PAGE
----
Ladybugs are valuable insects that provide numerous benefits to our ecosystem; however, during the winter, ladybugs like to seek shelter inside, which can turn them into pests. These fascinating, little creatures can be found all around the world, with more than 450 species in North America.
During the summer, ladybug populations flourish because of the abundance of plants and plant-eating bugs. By fall, they begin looking for shelter to get through winter. Popular winter homes for ladybugs include under rocks, inside logs or migrating indoors through cracks in homes and buildings.
Ladybugs come in a variety of colors, with shades of yellow, red and orange, but all have black spots and wings. They range in shape from round to slightly oval, have six legs and can reach up to 3/8th of an inch in size.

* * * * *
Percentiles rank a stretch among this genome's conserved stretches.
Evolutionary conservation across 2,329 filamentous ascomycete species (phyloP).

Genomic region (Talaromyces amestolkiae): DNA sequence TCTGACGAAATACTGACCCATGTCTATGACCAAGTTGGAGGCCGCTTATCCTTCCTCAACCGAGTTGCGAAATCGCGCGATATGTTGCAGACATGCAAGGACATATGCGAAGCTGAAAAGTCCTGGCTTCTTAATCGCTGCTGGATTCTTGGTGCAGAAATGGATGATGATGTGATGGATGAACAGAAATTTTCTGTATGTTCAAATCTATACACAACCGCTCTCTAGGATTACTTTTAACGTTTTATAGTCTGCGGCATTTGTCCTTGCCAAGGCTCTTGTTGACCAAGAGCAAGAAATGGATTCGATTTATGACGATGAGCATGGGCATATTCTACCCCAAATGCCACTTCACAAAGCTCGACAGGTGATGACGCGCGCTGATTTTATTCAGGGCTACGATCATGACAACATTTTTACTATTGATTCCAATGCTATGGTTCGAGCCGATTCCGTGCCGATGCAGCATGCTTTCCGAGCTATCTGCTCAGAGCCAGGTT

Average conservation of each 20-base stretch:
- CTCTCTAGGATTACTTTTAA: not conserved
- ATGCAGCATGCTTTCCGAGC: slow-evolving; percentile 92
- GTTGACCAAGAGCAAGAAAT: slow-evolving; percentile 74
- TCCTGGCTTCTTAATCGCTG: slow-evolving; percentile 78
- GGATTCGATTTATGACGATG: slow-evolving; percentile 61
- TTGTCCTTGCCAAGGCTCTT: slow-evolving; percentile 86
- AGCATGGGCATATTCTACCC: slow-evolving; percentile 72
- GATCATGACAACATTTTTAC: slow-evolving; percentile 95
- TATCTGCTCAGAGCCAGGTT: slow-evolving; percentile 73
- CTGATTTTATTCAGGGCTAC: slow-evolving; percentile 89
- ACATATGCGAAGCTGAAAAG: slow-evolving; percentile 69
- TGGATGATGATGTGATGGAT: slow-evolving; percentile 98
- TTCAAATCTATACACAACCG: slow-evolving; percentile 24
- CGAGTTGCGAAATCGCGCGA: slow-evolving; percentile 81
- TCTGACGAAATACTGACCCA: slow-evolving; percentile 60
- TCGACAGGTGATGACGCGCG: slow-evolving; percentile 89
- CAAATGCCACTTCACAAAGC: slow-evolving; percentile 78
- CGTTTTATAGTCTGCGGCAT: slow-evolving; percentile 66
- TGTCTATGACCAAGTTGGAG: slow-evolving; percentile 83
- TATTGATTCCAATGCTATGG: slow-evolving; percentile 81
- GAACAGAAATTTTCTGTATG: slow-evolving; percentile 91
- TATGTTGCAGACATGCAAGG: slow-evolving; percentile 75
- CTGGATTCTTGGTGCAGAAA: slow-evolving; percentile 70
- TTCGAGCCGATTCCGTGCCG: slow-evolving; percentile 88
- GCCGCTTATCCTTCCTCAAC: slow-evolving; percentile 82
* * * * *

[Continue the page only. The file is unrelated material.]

Ladybugs play an important role in the ecosystem because they’re excellent at feasting on small, plant-eating insects, such as mites. While they’re great at controlling other insects, some varieties of ladybugs, such as the squash beetle, can destroy plants and crops.
Although most ladybugs are harmless, the Asian Lady Beetle is known to trigger asthma and cause reactions in some people. This particular species of ladybug is most often found in or near crops, but has also been found in urban areas.
The best way to prevent ladybugs from entering a structure is to seal open cracks and crevices around doors, windows, screens and any other open spaces. If an infestation has developed indoors, contact a licensed, professional pest control company, such as United Pest and Turf Control to assess the problem and offer a safe, effective solution.